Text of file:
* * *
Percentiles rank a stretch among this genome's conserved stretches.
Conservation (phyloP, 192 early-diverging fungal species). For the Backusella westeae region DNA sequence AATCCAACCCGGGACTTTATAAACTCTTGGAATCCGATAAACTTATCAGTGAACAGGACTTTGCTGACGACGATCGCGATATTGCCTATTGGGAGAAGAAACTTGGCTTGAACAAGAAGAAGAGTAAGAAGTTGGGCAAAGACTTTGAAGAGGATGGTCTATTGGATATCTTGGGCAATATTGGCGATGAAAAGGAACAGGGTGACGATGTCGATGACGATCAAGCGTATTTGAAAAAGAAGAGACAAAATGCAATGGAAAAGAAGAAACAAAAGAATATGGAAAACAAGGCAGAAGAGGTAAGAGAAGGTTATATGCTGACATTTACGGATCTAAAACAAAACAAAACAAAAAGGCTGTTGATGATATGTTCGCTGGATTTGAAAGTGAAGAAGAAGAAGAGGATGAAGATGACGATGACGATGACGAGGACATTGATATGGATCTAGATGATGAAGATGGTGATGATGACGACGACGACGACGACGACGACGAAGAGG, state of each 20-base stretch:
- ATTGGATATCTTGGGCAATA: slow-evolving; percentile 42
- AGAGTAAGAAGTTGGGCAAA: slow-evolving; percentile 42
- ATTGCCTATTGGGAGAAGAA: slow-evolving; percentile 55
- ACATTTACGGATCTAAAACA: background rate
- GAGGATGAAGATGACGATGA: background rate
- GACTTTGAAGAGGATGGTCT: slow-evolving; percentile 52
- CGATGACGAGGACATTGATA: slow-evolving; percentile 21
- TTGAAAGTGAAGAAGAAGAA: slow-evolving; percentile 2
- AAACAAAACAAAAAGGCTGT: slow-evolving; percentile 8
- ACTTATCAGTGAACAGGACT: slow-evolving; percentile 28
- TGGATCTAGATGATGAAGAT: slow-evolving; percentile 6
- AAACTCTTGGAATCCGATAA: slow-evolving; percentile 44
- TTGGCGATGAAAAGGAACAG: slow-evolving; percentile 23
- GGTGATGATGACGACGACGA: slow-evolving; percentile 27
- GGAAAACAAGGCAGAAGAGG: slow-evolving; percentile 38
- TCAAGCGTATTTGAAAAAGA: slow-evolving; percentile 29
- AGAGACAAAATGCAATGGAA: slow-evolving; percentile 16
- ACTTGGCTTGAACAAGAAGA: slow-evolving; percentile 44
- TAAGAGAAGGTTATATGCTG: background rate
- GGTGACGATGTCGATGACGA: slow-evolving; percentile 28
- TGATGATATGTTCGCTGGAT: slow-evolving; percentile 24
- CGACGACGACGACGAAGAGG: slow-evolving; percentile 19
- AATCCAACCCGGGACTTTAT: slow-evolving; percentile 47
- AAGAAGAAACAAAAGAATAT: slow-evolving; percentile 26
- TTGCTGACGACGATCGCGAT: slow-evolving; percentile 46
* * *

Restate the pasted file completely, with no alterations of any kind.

Percentiles rank a stretch among this genome's conserved stretches.
Conservation (phyloP, 192 early-diverging fungal species). For the Backusella westeae region DNA sequence AATCCAACCCGGGACTTTATAAACTCTTGGAATCCGATAAACTTATCAGTGAACAGGACTTTGCTGACGACGATCGCGATATTGCCTATTGGGAGAAGAAACTTGGCTTGAACAAGAAGAAGAGTAAGAAGTTGGGCAAAGACTTTGAAGAGGATGGTCTATTGGATATCTTGGGCAATATTGGCGATGAAAAGGAACAGGGTGACGATGTCGATGACGATCAAGCGTATTTGAAAAAGAAGAGACAAAATGCAATGGAAAAGAAGAAACAAAAGAATATGGAAAACAAGGCAGAAGAGGTAAGAGAAGGTTATATGCTGACATTTACGGATCTAAAACAAAACAAAACAAAAAGGCTGTTGATGATATGTTCGCTGGATTTGAAAGTGAAGAAGAAGAAGAGGATGAAGATGACGATGACGATGACGAGGACATTGATATGGATCTAGATGATGAAGATGGTGATGATGACGACGACGACGACGACGACGACGAAGAGG, state of each 20-base stretch:
- ATTGGATATCTTGGGCAATA: slow-evolving; percentile 42
- AGAGTAAGAAGTTGGGCAAA: slow-evolving; percentile 42
- ATTGCCTATTGGGAGAAGAA: slow-evolving; percentile 55
- ACATTTACGGATCTAAAACA: background rate
- GAGGATGAAGATGACGATGA: background rate
- GACTTTGAAGAGGATGGTCT: slow-evolving; percentile 52
- CGATGACGAGGACATTGATA: slow-evolving; percentile 21
- TTGAAAGTGAAGAAGAAGAA: slow-evolving; percentile 2
- AAACAAAACAAAAAGGCTGT: slow-evolving; percentile 8
- ACTTATCAGTGAACAGGACT: slow-evolving; percentile 28
- TGGATCTAGATGATGAAGAT: slow-evolving; percentile 6
- AAACTCTTGGAATCCGATAA: slow-evolving; percentile 44
- TTGGCGATGAAAAGGAACAG: slow-evolving; percentile 23
- GGTGATGATGACGACGACGA: slow-evolving; percentile 27
- GGAAAACAAGGCAGAAGAGG: slow-evolving; percentile 38
- TCAAGCGTATTTGAAAAAGA: slow-evolving; percentile 29
- AGAGACAAAATGCAATGGAA: slow-evolving; percentile 16
- ACTTGGCTTGAACAAGAAGA: slow-evolving; percentile 44
- TAAGAGAAGGTTATATGCTG: background rate
- GGTGACGATGTCGATGACGA: slow-evolving; percentile 28
- TGATGATATGTTCGCTGGAT: slow-evolving; percentile 24
- CGACGACGACGACGAAGAGG: slow-evolving; percentile 19
- AATCCAACCCGGGACTTTAT: slow-evolving; percentile 47
- AAGAAGAAACAAAAGAATAT: slow-evolving; percentile 26
- TTGCTGACGACGATCGCGAT: slow-evolving; percentile 46